Well, my life is weird. How about yours?
I’m thinking an Independence Day sized flying saucer sucked up all the drivers and took ’em to another world made of garlic pizza crust, or COVID-19 has finally caused society to retreat to the Earth’s Core, which is made of dipping sauce.
It has to be one or the other. There’s no in-between.
Traffic is nowhere to be found. It’s like my muse quit Skype and Facebook and started texting a college professor who bench presses buildings. Lost, I say, with empty streets. Lost in a concrete corridor of loneliness, with nary a DPW worker to close an intersection and jackhammer a hole into my sewer line.
Take a look at this. It’s the west side of downtown, New York St. at Senate Ave., 3:30pm on a workday. What tha?!
On the normally snug W. 16th St., even the vehicles are practicing social distancing:
During the organization of our self-quarantines and the issuing of edicts to work from home, eight Indiana counties – including Marion, Hancock, and Madison – issued a travel watch. Who’s watching us travel, you say? No silly, no one is watching you travel, unless your laptop is in your car. Then the answer is Google.
A travel watch is a guideline, just like so many guidelines issued by the CDC and other organizations at the state and federal level. According to the Indiana Dept. of Homeland Security, a travel watch means that “conditions are threatening to the safety of the public,” and “only essential travel, such as to and from work or in emergency situations, is recommended.” The wording and the nature of the watch should alleviate the concerns of those who believe that using the streets and interstates is legally prohibited unless you have an emergency situation, or are going to restock on toilet paper (one in the same, really).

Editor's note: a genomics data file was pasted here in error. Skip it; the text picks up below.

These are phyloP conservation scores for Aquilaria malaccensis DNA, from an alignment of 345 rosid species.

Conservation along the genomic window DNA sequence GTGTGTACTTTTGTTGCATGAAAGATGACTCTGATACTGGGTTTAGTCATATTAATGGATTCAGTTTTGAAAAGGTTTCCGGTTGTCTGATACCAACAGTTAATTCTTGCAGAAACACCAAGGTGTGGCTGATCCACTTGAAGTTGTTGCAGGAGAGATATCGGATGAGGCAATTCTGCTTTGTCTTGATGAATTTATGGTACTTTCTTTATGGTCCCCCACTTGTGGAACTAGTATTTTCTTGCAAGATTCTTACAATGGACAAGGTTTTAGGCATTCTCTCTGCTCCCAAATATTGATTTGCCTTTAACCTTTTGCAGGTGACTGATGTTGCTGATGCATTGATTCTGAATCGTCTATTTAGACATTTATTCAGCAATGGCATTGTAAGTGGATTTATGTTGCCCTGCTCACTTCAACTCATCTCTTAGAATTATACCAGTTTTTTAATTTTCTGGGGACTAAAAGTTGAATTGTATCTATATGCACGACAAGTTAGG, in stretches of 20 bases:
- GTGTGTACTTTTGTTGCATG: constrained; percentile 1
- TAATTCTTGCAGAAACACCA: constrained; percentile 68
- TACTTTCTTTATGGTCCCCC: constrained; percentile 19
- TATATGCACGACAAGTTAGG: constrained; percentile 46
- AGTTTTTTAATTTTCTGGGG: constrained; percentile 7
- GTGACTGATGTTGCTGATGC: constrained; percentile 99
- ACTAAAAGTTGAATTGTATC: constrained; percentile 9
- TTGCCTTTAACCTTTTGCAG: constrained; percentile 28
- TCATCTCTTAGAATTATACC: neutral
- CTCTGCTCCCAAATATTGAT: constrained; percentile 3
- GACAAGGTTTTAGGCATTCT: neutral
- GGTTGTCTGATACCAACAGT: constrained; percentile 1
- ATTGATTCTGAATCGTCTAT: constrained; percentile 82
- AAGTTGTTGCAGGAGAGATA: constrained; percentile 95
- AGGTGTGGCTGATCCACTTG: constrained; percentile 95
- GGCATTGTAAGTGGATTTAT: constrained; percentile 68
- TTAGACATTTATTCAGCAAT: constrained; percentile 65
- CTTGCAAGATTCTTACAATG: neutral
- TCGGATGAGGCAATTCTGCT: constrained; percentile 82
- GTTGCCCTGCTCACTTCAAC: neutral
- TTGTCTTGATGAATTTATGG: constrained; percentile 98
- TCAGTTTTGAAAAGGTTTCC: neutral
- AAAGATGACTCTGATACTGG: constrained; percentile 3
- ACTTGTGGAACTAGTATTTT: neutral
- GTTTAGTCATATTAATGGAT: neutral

That’s just not the case. It is legal to drive wherever, whenever, as long as you’re traveling within the confines of the law.
I spoke with Indiana State Police Sergeant John Perrine, who’s always excellent at clarifying some of the more perplexing situations involving the law and travel. Here’s what I took from our conversation, in my own words.
-If you’re driving, Indiana State Police will not stop you all willy-nilly, and Indiana State Police are not looking for Sunday drivers. The police officer will not patrol with the attitude of, “HE’S NOT GROCERY SHOPPING I AM JUSTICE.” This is not Mega-City One; Judge Dredd is fiction. Remember, the travel watch is an advisory, not a law. You know, back to the whole guidelines and contain thing.
-If you are speeding, however, driving recklessly, camping in the fast lane, smoking a blunt, having a takeout menu for a license plate, or driving a vehicle that belongs to someone that isn’t you, then a traffic stop is warranted. During said traffic stop, the trooper may ask you, “where are you headed today,” or “why are you driving this stolen car?” These questions, assuredly, have nothing to do with a mythical government lock down or COVID-19, but more of a standard line of questioning issued to persons who are suspected of breaking the law.
-Again, a travel watch is just a guideline, but an important one. We do not want the virus to spread, so let’s try and keep cruising to a minimum.
EMPTY ROADS, EMPTY TRAFFIC HEARTS
Roads may be empty, but that’s not stopping us from driving like a teenager late to a super sweet sixteen party. Tailgating? Got it in spades:
And drivers on I-465 are reaching speeds that are normally reserved for the smaller oval – the one in Speedway. As Missy so eloquently states:
Hey, I’m not the traffic whisperer, and I’m not going to tell you how to drive. You do you, but I’m asking you to please proceed with a little bit of restraint. Keep yourself and emergency personnel safe, and if you would, watch out for construction workers. INDOT has used this period of lighter traffic to drop some cones and do some maintenance. Let’s take it nice and easy through the maintenance zones. The fact is, rush hour drive time from downtown to I-465 is only six minutes. That’s a helluva number, and it should be good enough.